Moulding for the frame (I bought white to save some paint time)
Wood glue to attach moulding to the board
Small screws 


1. Start with the magnetic primer. You need three thin coats of magnetic primer.  I used a roller to make sure I had nice, thin, and even layers. I rolled the first layer on and let it dry for two hours. I then rolled on layer two and again waited for two hours while it dried. The last coat was rolled on and I waited not so patiently while it dried for two hours.

2. Next is the chalkboard paint. You will need two coats of chalkboard paint. I let the first coat dry for two hours, and the second coat dried overnight.
I recommend testing a spot near the edge. That way if for some reason it doesn't work out, it will be covered up by the moulding.
3. In between dry times, I cut the moulding to size. Okay, actually Joey did because using a saw is NOT by forte. (I swear in every project post I brag about how great he is, but it’s because he is really great. I am so lucky that I can come up with some bizarre project and he can help me make it perfect!)

4. The next morning when everything was dry, I glued the moulding onto the painted board. Make sure you don’t use too much glue because it is a pain to clean up. You also don’t want to use too little glue, or you end up with this:

5. The glue just was not holding on the corners, so my hunk decided to use some screws to better secure the moulding. (I’m glad I keep him around.)

6. Next you need to hang it up. We used this to secure the chalkboard to the wall. It’s pretty nifty!

7. Before you let your favorite little at it, you need to prep the chalkboard. To do this you need to take a piece of chalk, turn it onto its side and rub it along the entire chalkboard. Next, take a paper towel or soft cloth and rub the chalk into the board using a circular motion. To finish the prep, take an eraser and erase any leftover chalk.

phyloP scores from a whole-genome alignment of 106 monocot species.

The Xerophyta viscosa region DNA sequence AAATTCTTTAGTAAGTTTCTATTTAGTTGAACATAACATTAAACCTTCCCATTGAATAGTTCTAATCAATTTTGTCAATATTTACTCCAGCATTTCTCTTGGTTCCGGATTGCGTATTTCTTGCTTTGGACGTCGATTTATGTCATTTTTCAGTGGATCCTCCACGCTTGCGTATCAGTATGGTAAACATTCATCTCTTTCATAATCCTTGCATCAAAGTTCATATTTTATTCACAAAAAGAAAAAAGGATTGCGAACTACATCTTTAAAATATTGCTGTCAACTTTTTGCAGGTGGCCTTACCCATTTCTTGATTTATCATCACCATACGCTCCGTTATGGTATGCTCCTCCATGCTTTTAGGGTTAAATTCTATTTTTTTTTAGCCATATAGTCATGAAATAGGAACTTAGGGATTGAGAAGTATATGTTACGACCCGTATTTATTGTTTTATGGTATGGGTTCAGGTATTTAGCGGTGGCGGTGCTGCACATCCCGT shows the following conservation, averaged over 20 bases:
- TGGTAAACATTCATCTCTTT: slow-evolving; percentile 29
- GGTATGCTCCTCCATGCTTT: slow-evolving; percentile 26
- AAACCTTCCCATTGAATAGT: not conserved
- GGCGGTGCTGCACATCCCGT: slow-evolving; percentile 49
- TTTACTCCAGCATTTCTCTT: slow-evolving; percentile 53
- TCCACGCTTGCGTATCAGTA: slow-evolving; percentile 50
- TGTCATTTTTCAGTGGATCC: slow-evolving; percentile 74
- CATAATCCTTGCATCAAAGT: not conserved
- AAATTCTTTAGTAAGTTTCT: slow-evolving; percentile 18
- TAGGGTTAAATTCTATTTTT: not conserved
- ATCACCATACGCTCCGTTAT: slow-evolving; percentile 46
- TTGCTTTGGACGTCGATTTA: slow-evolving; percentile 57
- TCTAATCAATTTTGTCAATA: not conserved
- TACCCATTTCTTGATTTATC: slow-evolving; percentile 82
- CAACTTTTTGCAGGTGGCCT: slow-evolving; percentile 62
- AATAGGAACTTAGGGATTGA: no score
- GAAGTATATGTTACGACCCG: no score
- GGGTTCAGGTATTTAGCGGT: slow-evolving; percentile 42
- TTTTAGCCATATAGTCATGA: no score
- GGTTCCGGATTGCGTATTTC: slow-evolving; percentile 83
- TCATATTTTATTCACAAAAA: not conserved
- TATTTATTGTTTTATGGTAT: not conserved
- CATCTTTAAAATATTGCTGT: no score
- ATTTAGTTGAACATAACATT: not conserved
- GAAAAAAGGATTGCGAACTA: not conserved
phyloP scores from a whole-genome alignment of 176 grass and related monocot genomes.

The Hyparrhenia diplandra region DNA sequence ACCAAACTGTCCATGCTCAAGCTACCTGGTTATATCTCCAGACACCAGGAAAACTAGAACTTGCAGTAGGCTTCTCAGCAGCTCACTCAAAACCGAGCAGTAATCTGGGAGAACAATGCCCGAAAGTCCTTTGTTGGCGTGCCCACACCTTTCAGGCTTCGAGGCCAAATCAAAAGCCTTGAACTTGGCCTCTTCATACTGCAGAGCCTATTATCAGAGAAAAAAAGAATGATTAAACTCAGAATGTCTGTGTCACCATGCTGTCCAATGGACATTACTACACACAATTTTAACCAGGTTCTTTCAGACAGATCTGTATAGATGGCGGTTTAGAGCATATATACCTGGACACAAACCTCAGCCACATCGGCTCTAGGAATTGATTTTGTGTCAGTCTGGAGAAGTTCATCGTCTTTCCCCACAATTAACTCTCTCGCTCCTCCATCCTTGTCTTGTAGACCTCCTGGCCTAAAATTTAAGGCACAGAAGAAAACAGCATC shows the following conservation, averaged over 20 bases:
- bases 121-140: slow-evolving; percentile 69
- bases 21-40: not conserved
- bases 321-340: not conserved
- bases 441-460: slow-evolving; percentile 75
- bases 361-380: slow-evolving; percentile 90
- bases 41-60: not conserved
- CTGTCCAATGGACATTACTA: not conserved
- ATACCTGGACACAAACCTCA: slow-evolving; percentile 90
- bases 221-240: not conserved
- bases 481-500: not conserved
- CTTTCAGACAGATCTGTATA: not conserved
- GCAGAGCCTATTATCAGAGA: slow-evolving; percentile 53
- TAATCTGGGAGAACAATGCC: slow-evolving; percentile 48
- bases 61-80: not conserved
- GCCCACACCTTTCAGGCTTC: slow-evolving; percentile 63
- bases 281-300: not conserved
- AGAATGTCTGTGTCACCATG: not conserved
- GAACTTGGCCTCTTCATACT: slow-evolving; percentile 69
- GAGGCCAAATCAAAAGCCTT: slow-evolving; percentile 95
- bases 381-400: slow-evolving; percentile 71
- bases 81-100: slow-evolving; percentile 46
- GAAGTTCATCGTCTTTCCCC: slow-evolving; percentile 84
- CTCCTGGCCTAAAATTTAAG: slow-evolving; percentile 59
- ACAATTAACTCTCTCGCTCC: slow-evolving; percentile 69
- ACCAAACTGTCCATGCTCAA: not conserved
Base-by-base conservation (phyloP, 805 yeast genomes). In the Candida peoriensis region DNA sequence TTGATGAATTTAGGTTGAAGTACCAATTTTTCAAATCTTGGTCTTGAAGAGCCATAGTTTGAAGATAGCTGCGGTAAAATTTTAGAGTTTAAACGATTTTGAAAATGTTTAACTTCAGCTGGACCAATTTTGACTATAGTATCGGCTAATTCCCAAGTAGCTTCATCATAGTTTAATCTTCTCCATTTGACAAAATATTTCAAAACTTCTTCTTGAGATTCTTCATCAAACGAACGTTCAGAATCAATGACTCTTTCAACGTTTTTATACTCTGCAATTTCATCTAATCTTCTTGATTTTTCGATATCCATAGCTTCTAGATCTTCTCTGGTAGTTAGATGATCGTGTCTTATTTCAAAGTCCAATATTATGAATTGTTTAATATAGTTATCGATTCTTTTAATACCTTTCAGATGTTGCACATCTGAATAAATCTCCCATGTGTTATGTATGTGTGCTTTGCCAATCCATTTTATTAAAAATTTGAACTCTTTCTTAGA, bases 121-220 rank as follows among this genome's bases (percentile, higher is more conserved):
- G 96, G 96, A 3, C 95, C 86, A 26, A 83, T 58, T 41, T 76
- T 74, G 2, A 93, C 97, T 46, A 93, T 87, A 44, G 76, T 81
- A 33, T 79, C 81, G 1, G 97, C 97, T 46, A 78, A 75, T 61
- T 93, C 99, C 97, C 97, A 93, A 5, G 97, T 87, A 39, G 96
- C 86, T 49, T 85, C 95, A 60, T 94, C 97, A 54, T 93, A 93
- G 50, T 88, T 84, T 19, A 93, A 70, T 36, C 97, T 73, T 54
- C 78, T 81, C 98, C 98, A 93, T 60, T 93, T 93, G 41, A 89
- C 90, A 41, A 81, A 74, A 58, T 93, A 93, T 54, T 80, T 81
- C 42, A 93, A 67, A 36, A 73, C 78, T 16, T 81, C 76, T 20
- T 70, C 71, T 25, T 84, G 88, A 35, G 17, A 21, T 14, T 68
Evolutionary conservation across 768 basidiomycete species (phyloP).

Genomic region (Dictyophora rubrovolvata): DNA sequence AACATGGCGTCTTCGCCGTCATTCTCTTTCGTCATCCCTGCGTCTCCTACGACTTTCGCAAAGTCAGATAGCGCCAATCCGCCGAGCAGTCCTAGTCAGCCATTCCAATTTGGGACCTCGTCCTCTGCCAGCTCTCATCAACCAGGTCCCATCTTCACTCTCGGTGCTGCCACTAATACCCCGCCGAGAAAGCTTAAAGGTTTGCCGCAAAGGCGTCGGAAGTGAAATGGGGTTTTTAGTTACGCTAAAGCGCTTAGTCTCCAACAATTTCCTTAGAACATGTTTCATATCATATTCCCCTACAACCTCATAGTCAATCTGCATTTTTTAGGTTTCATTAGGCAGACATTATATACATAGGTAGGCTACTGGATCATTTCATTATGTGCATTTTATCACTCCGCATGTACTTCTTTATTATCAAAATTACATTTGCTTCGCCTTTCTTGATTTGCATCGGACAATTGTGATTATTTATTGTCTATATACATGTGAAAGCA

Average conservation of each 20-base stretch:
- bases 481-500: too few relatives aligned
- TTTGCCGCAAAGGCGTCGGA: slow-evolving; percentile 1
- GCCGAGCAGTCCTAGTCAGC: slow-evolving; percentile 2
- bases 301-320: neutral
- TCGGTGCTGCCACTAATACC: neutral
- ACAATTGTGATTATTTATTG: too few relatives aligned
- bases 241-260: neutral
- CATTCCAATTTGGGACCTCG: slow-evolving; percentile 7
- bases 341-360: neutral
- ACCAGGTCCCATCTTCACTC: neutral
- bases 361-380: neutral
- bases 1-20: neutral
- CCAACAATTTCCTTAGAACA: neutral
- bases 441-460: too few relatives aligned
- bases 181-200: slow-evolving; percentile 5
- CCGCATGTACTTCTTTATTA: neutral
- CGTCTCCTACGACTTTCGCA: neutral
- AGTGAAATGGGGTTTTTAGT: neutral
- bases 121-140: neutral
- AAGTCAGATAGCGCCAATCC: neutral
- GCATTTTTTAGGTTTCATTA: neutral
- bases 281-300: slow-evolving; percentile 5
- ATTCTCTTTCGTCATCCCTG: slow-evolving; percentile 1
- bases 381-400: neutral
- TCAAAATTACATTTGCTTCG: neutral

All in all, this DIY project was pretty easy. It does require a lot of time though, so I recommend you don’t start this project until you have at least a couple of free days.

Tuesday, January 28, 2014

A Chocoholic Lives Here

By the way, according to Wikipedia, a chocoholic is a person who craves or compulsively consumes chocolate. There is some medical evidence to support the existence of actual addiction to chocolate. It's a real thing. You’re welcome.

If you ask S what Valentine’s Day is about she will tell you: chocolate and pretty flowers. I may or may not have told her that as a friendly reminder to her daddy.
However this year is different because I won’t be asking for chocolates. I know how long that will take me to run off. No thanks.

So here is my guilt –free solution to having chocolate on Valentine’s Day. I saw something similar to this on Pinterest, but unfortunately it was just a picture with no link to follow. I hate it when that happens! So I apologize to whomever the original maker is for not being able to credit you. 

What you will need: